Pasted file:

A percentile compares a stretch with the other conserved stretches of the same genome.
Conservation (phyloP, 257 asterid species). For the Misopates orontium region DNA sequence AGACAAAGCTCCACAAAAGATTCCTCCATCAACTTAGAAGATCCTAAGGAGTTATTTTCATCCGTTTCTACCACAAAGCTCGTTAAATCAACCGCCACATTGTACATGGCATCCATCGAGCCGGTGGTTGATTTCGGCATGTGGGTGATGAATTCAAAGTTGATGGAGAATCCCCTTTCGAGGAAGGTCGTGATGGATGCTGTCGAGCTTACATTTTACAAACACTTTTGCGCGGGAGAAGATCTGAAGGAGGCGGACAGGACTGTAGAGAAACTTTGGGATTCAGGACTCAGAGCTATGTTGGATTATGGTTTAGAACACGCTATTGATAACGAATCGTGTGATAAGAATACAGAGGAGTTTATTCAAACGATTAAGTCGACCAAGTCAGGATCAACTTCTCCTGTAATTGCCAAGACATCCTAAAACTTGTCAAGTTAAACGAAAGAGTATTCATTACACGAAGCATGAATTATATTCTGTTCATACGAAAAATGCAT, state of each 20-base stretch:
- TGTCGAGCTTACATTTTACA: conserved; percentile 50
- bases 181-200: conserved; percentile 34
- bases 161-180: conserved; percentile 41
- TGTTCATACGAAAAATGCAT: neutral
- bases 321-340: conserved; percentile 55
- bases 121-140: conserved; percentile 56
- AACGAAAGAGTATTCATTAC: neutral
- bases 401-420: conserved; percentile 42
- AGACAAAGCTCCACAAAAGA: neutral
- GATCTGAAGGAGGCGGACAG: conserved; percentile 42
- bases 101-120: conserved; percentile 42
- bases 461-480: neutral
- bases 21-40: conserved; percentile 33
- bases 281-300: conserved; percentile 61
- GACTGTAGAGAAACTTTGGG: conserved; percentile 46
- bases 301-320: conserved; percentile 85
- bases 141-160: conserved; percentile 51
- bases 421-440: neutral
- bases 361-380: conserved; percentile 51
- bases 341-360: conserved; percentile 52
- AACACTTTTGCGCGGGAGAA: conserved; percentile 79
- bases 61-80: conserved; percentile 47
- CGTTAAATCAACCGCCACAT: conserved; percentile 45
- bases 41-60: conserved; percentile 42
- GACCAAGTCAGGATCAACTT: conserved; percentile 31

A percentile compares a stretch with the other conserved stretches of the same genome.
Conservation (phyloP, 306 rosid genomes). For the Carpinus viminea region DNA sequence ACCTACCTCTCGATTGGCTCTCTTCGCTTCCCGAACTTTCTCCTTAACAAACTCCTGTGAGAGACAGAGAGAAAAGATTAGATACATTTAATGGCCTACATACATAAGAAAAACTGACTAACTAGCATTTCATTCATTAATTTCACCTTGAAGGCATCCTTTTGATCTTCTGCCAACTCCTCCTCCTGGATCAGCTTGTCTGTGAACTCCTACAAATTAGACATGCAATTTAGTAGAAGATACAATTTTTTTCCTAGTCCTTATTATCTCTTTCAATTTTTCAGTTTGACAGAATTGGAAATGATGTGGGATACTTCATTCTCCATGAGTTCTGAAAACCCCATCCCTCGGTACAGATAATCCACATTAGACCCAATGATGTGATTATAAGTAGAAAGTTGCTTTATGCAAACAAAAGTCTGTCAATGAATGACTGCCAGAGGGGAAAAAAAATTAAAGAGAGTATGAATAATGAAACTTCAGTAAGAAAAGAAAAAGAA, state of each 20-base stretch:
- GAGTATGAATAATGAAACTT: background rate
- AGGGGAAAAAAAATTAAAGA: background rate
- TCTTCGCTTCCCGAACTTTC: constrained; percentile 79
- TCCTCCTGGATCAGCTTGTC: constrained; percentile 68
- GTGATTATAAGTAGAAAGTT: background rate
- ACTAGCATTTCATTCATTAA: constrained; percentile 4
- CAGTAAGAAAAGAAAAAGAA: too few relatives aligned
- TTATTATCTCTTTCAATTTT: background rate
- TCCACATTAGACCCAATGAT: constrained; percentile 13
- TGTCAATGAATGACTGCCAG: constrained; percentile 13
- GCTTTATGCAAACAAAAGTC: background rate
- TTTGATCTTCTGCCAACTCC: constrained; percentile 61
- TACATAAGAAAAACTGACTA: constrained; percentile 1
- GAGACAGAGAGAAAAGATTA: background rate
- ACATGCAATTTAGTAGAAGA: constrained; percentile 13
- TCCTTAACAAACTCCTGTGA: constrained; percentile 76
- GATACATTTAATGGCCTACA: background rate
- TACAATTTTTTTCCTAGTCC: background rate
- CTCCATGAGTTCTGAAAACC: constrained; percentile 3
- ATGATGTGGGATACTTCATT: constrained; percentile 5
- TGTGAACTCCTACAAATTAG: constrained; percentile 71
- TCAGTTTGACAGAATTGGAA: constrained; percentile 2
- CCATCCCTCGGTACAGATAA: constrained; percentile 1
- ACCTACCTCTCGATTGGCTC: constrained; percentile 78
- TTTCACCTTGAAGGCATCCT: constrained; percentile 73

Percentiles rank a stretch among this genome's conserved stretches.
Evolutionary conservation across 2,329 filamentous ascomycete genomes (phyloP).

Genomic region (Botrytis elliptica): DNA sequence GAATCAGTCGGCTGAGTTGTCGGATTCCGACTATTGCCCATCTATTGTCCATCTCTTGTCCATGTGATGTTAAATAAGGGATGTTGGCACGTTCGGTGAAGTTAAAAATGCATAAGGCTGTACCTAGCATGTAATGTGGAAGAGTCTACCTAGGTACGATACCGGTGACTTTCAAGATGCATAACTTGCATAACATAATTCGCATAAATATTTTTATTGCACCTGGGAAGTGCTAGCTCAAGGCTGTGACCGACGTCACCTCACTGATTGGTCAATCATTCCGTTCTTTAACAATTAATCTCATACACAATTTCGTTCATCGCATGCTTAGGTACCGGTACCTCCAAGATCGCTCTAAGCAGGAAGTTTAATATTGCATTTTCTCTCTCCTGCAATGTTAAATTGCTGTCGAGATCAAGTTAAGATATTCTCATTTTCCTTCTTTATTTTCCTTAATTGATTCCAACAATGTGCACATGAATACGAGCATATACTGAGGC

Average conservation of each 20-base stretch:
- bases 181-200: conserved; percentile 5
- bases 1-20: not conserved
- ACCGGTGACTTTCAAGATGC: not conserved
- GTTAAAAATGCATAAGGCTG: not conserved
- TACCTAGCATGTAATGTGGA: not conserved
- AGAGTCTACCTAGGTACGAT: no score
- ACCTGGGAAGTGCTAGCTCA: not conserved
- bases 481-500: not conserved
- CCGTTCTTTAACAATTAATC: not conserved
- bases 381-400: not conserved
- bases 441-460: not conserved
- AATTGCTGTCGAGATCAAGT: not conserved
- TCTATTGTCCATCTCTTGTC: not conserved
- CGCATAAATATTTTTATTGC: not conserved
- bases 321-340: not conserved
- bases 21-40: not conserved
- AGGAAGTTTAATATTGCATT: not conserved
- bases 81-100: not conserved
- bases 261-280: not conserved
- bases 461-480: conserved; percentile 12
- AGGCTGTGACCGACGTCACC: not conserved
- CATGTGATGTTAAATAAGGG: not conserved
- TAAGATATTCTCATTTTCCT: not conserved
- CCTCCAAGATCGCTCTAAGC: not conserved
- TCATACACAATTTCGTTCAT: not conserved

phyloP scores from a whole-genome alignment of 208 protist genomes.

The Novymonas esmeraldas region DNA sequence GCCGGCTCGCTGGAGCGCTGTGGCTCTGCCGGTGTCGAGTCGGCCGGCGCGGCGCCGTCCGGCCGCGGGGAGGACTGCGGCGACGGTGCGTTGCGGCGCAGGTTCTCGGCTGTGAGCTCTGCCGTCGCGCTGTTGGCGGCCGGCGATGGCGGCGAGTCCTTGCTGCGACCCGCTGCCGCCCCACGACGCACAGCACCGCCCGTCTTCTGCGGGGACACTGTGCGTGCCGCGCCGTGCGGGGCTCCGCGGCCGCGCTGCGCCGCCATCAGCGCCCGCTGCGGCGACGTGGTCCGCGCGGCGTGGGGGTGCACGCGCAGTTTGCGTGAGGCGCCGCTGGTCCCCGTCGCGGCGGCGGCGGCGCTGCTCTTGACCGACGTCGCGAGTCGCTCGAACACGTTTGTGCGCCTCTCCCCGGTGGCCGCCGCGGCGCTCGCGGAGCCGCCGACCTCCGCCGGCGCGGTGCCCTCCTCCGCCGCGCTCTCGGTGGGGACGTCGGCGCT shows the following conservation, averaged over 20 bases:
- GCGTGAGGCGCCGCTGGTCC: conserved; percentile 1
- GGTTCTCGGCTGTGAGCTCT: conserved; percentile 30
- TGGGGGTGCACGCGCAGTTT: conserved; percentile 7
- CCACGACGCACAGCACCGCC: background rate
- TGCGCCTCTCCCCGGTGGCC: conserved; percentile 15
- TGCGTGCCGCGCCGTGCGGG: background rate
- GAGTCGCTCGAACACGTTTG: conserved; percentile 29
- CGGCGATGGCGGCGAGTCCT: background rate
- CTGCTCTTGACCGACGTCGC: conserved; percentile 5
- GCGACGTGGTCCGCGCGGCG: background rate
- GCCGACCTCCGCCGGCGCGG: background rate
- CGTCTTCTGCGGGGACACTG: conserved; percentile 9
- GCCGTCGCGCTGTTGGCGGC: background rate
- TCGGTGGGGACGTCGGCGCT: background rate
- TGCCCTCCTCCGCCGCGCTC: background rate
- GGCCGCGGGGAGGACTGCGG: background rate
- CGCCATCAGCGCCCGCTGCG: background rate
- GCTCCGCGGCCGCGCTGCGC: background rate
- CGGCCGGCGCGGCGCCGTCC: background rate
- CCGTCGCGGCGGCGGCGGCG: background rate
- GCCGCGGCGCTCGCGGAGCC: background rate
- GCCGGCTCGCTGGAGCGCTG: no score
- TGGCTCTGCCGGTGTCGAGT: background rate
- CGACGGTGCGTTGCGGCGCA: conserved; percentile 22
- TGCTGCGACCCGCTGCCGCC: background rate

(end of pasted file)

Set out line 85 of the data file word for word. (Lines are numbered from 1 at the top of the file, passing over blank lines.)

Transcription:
The Novymonas esmeraldas region DNA sequence GCCGGCTCGCTGGAGCGCTGTGGCTCTGCCGGTGTCGAGTCGGCCGGCGCGGCGCCGTCCGGCCGCGGGGAGGACTGCGGCGACGGTGCGTTGCGGCGCAGGTTCTCGGCTGTGAGCTCTGCCGTCGCGCTGTTGGCGGCCGGCGATGGCGGCGAGTCCTTGCTGCGACCCGCTGCCGCCCCACGACGCACAGCACCGCCCGTCTTCTGCGGGGACACTGTGCGTGCCGCGCCGTGCGGGGCTCCGCGGCCGCGCTGCGCCGCCATCAGCGCCCGCTGCGGCGACGTGGTCCGCGCGGCGTGGGGGTGCACGCGCAGTTTGCGTGAGGCGCCGCTGGTCCCCGTCGCGGCGGCGGCGGCGCTGCTCTTGACCGACGTCGCGAGTCGCTCGAACACGTTTGTGCGCCTCTCCCCGGTGGCCGCCGCGGCGCTCGCGGAGCCGCCGACCTCCGCCGGCGCGGTGCCCTCCTCCGCCGCGCTCTCGGTGGGGACGTCGGCGCT shows the following conservation, averaged over 20 bases: